Australian car unions have split a combined strike by 570 workers from three Huon Corporation car component plants in Victoria to ensure a flow of parts to major car manufacturers.
The Huon plants involved are Empire Rubber in Bendigo, FRN in Frankston and Mills Elastomers in Dandenong. Huon went into voluntary administration last month, owing workers across the three plants around $30 million in accrued entitlements. The companies supply components to major car producers, including Ford, GM-Holden and Toyota, and to large auto parts manufactures, Bosch and PBR.
Members of the National Union of Workers and the Australian Manufacturing Workers Union from all three plants walked out on July 14, after learning that 122 employees from Bendigo and Dandenong were being made redundant, but were not to be paid approximately $5 million in outstanding entitlements.
Empire Rubber employees returned to work on Thursday, after major car producer Ford agreed to partly underwrite a “rescue package” that was cobbled together by the administrator and the car unions. The package reportedly involves an injection of $10 million into the Huon Corporation. The strike had already begun to bite, with Ford standing down more than 3,000 production workers over three days.
While production has resumed at Empire, 200 workers from FRN in Frankston remain on strike, waiting on car company GM-Holden to sign off on the so-called “rescue package”. Earlier, the unions allowed the 30 employees at Elastomers in Dandenong to resume work, claiming that car component production was a minor element of the work done there.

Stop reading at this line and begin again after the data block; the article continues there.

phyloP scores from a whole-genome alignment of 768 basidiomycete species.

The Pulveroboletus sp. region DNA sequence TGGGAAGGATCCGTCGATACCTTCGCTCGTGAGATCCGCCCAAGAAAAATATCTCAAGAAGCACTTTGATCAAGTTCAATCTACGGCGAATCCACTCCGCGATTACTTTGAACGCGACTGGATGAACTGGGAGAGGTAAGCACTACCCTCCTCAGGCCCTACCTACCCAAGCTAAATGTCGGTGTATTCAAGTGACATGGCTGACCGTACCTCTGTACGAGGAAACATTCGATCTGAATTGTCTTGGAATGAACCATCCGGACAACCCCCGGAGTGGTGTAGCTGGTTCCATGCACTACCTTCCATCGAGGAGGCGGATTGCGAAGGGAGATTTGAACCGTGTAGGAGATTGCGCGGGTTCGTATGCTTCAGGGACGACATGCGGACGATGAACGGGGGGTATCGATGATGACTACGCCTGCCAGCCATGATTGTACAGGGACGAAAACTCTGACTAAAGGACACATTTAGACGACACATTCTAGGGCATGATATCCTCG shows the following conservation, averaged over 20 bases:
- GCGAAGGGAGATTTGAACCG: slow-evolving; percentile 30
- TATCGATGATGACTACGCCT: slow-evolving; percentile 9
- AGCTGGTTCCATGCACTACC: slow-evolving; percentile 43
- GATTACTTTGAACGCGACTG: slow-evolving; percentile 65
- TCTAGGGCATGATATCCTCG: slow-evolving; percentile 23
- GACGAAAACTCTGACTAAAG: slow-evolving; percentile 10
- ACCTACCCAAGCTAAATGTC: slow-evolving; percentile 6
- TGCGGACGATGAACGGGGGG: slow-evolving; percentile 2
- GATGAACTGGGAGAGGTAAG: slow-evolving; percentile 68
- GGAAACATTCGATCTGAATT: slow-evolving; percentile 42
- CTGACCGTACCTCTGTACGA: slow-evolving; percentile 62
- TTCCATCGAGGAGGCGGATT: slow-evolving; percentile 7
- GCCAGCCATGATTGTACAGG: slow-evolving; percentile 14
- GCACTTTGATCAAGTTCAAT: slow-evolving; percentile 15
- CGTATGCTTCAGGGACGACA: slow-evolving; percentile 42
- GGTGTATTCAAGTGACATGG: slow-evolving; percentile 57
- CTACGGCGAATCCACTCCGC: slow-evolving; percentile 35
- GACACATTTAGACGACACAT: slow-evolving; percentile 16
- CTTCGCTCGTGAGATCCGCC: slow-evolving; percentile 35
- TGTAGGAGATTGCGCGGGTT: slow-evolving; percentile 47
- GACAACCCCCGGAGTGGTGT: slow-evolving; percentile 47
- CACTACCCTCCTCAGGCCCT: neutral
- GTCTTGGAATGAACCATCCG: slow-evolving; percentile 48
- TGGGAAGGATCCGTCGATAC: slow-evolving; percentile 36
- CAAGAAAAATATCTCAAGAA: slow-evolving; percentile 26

NUW Victorian state secretary Anthony Thow boasted: “We’ve worked very cooperatively with the administrator, who is doing an outstanding job, and we believe if all players in the industry—the unions, the administrator, the car companies—put their heads together we can protect and save these jobs.”
The deal brokered by the unions, however, neither protects jobs nor guarantees the full payment of entitlements. The unions’ overriding purpose has been to ingratiate themselves with the big car companies by ensuring that the supply of components is resumed.
While the car unions are currently blocking the direct supply of parts from Empire Rubber to Holden, they have allowed the release of components to another supplier, ZF Lemfoerder, thereby permitting production of Holden’s new VE Commodore to be continued.
On returning to work at Empire Rubber, 86 employees were immediately laid off without their full entitlements. They will be paid just $1,000 a week for one month, with further payments dependant on the administrator recovering additional money. More than 100 creditors, however, could have first call on these funds.
Nothing is currently in place for the 150 workers at FRN, who will be made redundant when the Frankston plant’s contract to supply parts to Holden for its old range Commodore ends in about six weeks.
One FRN employee, who has three children and whose wife also works at the plant, told the media: “I’m just basically going to walk away from 17 years with nothing, which is heartbreaking”.
Earlier, Thow attempted to hose down workers’ hostility to Huon declaring: “It’s an excellent company that’s been through, in the last months, some bad times....” He has since had to eat his words.
While Huon purchased the three plants from Nylex last December for $17 million, the administrator found just $150,000 left in the company’s bank account. Prior to Huon being placed under administration, its managing director John Schulz stripped over $10 million from the company, placing land assets into a personal property trust and effectively quarantining them from creditors’ claims.